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Reflections of a Lawyer on the Move


Packing up your entire life will cause you to reflect on your past. I don’t condone living in the past, but on occasion, we must reflect and this has been my opportunity. We must look at where we started and the journey we took to get where we are today. We must then contemplate what we want next.

As I was packing up my home office, I came across memorabilia from high school, college, and law school. And so, the ride down memory lane began. I came from humble beginnings in Westminster, Maryland. High School was all about family, basketball, and physics. In all honesty, my high school raised girls to be housewives.  That is just what you did. I, however, was a little different, hence my love of physics. College, after the first year, was all about getting into law school and dating my now-husband. The law school bubble, from what I can remember, was about reading cases, law review, and socializing with classmates.

Which brings me to today, where my type-A brain tells me I am not doing enough, not working hard enough, not reaching higher goals, not a partner, and so on and so forth – see last week’s blog on professional guilt.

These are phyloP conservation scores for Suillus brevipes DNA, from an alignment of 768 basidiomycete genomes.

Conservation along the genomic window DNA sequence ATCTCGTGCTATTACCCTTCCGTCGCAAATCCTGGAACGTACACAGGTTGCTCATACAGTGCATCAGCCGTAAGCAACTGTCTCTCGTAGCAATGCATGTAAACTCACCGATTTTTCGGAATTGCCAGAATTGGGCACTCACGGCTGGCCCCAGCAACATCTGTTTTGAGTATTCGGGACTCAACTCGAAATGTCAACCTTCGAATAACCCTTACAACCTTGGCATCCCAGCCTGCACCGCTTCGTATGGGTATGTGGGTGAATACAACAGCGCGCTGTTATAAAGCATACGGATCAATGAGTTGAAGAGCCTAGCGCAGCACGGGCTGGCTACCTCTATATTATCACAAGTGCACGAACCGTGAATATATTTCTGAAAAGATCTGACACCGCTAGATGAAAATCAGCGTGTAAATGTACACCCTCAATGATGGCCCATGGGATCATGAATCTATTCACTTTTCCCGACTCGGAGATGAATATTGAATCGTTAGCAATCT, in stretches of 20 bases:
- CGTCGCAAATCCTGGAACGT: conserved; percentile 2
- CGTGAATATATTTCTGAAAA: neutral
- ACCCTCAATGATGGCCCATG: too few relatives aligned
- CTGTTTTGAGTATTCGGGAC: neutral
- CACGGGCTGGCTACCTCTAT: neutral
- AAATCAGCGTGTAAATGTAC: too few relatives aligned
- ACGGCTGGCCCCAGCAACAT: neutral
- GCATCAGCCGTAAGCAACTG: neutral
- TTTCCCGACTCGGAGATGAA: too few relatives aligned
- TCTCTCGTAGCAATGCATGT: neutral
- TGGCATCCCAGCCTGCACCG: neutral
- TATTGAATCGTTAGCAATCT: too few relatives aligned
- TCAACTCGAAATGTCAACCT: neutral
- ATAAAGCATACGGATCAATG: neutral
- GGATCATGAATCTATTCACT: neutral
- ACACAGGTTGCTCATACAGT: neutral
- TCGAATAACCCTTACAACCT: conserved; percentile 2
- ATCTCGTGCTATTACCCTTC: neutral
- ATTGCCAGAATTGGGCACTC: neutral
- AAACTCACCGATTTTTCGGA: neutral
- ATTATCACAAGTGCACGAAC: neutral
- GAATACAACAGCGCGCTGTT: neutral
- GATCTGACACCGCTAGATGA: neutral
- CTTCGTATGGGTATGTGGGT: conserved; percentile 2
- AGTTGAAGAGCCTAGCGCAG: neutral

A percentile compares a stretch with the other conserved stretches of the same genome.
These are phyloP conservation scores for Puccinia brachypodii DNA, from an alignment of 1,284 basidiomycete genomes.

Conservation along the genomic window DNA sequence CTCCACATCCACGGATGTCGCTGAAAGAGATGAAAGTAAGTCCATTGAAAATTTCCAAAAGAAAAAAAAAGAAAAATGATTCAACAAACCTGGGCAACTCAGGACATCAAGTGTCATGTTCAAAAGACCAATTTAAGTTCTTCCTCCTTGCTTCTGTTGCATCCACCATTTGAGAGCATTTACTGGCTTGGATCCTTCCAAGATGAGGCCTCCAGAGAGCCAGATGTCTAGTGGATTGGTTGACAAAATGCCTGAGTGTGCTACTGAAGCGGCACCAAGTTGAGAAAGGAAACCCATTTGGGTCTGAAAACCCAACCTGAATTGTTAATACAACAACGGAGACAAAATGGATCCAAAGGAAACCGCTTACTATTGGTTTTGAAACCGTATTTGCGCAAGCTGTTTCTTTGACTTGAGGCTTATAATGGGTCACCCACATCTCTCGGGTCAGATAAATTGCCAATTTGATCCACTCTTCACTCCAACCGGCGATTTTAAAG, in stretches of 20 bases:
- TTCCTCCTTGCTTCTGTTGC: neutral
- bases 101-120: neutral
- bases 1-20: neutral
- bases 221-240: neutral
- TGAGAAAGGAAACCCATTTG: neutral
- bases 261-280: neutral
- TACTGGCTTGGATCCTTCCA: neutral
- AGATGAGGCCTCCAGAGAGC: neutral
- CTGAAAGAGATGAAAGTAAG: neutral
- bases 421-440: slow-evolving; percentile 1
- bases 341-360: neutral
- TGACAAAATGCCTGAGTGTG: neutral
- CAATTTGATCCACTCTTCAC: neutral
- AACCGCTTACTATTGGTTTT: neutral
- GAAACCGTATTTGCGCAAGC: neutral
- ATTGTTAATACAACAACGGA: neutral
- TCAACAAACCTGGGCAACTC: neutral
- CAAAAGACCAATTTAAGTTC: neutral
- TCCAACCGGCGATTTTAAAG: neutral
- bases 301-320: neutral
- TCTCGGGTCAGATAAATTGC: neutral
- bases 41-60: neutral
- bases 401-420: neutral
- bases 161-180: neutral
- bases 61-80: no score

I used to work a million hours on one particular class action case that involved a lot of traveling. For a while, I thought that was awesome and what I wanted to do. Turns out, I can only do that for about two years without imminent death. I was recently on a work call with co-counsel who exclusively does class-action work. He was talking about this case that went on for three years and involved 20 separate class actions in many different states stemming from the same “bad act.” For a long moment, I thought maybe I should get back into those crazy cases. It was fun and getting that deep into a case is fun, for me.

Then I thought to myself, I totally burned out on those types of cases. To a type-A person, that is the same as failure. However, I must get over myself. It was not a failure.  If I liked it enough, I would not have burned out on it. So, I return to a more positive thought, which is that I love what I do.

If I had told my younger self that I would be practicing commercial litigation at a high level in a large Baltimore firm since my late 20s, setting up CLEs with judges, being asked to sit on panels to discuss the legal field with new admittees, I would have been thrilled. It is important to remember what our goals were, the goals we met, and the goals that changed. Not all goals remain the same; they can and should change over time. We must set our new goals looking forward to what we want out of life. It will not be the same for everyone and we should embrace that.

A note to those who are averse to goal setting: I was not always a goal-setter. In school, my only goal was to be a business lawyer at a private firm. When that happened, I found myself just working with no end in sight. Finally, I realized that goal-setting is important in figuring out what I want to do when I grow up and how I want to do it.  I am determining my own version of happily ever after.